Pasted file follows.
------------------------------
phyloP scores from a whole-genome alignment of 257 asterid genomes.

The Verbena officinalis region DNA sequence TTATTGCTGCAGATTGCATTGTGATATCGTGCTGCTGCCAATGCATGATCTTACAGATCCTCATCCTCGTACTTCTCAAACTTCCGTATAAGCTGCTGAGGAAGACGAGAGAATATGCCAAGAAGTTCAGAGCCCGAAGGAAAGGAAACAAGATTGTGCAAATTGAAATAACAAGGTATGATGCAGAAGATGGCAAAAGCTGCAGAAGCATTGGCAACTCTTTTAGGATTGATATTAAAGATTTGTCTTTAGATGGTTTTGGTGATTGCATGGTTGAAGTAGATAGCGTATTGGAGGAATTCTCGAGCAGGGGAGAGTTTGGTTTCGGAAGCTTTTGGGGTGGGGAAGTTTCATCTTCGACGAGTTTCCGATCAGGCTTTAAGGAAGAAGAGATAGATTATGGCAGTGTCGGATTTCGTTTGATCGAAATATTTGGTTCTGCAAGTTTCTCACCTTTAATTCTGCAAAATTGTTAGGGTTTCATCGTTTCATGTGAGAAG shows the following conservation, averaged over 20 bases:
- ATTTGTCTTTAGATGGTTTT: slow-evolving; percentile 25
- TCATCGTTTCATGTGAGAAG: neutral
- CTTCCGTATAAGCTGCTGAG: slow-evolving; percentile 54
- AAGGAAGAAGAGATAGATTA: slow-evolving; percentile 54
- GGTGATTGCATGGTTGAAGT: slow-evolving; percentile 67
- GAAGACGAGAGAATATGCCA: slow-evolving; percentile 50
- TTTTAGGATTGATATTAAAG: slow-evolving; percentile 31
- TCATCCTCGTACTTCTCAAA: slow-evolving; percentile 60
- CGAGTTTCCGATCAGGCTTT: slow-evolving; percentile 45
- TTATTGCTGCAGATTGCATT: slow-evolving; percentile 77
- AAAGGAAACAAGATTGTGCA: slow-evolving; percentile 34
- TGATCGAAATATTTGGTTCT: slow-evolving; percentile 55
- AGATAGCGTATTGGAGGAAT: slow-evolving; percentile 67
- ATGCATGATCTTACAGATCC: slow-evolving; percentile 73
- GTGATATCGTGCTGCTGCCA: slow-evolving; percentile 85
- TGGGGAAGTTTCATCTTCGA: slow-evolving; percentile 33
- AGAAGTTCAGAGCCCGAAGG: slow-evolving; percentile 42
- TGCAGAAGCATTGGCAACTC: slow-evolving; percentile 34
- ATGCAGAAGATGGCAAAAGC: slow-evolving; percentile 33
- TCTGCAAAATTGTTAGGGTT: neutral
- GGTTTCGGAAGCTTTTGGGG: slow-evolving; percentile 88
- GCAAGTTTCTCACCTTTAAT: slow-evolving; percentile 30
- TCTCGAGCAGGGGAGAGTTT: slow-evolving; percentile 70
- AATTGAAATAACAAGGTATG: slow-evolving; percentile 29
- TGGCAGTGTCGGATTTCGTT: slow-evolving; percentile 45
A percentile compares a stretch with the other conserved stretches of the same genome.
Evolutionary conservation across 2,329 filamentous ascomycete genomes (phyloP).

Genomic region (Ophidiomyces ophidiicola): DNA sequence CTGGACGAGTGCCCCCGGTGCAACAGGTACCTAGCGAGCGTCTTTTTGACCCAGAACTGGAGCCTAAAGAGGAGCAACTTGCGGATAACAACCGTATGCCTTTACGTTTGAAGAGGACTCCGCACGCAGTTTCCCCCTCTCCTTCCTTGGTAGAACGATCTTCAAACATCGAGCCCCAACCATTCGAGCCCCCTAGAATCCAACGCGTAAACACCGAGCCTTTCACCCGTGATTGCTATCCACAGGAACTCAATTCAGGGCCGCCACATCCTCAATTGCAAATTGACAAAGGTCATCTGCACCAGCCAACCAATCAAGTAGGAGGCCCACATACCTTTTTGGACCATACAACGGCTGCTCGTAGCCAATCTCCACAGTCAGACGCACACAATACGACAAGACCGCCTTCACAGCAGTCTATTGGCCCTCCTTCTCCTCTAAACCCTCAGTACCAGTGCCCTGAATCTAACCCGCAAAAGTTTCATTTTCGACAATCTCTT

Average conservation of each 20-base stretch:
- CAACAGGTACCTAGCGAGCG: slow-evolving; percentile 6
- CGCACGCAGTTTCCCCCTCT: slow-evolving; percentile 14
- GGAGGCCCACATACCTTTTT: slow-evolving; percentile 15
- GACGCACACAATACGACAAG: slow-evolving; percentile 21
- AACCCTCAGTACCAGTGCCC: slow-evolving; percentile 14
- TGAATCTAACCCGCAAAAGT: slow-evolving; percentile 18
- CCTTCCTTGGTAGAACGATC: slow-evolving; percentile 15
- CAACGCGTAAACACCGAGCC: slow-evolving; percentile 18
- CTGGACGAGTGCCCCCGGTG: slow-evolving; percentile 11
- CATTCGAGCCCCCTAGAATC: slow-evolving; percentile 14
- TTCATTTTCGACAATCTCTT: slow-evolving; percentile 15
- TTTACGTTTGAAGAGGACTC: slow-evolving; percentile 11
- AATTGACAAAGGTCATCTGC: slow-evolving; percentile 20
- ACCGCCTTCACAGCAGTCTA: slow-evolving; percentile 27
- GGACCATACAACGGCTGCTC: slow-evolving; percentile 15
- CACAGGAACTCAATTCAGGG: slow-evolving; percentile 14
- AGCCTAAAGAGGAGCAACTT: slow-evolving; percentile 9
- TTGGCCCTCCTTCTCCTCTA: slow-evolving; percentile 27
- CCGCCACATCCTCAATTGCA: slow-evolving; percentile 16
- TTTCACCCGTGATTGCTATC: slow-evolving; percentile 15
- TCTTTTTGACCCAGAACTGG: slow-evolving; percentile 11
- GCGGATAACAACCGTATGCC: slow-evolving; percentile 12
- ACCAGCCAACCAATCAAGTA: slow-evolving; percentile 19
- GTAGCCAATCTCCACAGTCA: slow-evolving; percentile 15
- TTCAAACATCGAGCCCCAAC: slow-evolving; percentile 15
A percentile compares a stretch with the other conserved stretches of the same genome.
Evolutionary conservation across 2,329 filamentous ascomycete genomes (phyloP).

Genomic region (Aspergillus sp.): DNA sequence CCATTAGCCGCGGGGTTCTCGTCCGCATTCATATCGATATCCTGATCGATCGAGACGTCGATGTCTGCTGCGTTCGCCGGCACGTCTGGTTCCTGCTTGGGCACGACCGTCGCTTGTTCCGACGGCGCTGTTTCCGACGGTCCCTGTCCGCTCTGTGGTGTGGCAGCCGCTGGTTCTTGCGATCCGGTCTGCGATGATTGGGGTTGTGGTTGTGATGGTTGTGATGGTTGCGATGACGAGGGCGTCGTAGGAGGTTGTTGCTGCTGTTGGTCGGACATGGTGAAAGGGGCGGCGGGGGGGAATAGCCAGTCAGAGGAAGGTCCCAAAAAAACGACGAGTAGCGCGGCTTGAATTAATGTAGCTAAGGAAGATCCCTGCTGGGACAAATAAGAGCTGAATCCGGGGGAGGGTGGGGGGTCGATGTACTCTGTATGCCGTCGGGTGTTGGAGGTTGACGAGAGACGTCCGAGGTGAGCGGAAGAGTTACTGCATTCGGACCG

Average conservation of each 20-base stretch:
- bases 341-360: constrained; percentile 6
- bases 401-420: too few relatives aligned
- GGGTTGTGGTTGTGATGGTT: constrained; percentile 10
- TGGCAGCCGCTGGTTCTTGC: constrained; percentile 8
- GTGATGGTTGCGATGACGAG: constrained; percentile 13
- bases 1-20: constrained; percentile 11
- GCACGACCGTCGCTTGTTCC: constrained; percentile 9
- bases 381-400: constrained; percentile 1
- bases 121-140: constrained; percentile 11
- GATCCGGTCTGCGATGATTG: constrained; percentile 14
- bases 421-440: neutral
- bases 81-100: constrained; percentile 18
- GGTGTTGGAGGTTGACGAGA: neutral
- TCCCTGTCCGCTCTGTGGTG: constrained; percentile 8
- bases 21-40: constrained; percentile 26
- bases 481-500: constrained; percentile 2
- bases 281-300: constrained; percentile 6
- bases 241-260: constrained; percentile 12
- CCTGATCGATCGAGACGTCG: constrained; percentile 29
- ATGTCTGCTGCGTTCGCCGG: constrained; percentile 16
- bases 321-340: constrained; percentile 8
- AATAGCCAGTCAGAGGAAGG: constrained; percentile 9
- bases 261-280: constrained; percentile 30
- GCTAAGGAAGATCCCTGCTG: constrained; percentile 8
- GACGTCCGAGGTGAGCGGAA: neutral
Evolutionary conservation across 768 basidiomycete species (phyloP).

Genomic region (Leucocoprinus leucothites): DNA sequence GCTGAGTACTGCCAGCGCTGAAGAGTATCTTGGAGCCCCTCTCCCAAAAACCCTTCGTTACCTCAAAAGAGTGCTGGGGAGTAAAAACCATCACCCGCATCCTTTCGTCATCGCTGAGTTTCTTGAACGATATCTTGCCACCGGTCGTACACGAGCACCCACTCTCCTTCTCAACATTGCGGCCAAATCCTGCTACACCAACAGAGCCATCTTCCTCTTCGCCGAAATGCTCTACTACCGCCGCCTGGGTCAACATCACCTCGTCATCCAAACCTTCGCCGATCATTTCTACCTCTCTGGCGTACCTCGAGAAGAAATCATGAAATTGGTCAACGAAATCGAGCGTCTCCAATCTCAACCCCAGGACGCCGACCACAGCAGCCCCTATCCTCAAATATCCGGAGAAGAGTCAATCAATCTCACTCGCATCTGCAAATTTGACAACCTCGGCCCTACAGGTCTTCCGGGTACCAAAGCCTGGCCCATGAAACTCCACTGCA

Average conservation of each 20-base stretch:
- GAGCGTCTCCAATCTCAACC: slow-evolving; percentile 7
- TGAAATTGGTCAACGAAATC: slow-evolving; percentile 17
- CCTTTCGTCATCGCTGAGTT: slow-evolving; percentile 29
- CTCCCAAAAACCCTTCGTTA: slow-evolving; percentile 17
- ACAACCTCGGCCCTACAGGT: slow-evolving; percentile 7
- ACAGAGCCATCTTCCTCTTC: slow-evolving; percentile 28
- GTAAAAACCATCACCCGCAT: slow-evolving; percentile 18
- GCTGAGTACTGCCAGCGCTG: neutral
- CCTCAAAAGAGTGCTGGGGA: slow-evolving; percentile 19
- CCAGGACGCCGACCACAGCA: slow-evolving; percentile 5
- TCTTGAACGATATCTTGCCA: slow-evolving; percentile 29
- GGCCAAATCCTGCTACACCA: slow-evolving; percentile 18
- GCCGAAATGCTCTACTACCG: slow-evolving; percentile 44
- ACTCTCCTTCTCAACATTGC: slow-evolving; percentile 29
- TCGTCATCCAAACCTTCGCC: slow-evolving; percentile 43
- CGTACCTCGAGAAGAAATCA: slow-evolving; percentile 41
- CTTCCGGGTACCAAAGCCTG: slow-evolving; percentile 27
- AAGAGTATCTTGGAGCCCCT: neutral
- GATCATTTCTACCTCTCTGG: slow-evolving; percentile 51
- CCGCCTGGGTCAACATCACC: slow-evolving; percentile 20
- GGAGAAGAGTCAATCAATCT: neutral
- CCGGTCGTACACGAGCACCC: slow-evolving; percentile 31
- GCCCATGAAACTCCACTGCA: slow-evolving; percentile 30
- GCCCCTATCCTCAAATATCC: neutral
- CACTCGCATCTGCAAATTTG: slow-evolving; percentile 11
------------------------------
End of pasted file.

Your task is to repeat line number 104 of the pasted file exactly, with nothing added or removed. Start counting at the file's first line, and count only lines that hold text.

- CGTACCTCGAGAAGAAATCA: slow-evolving; percentile 41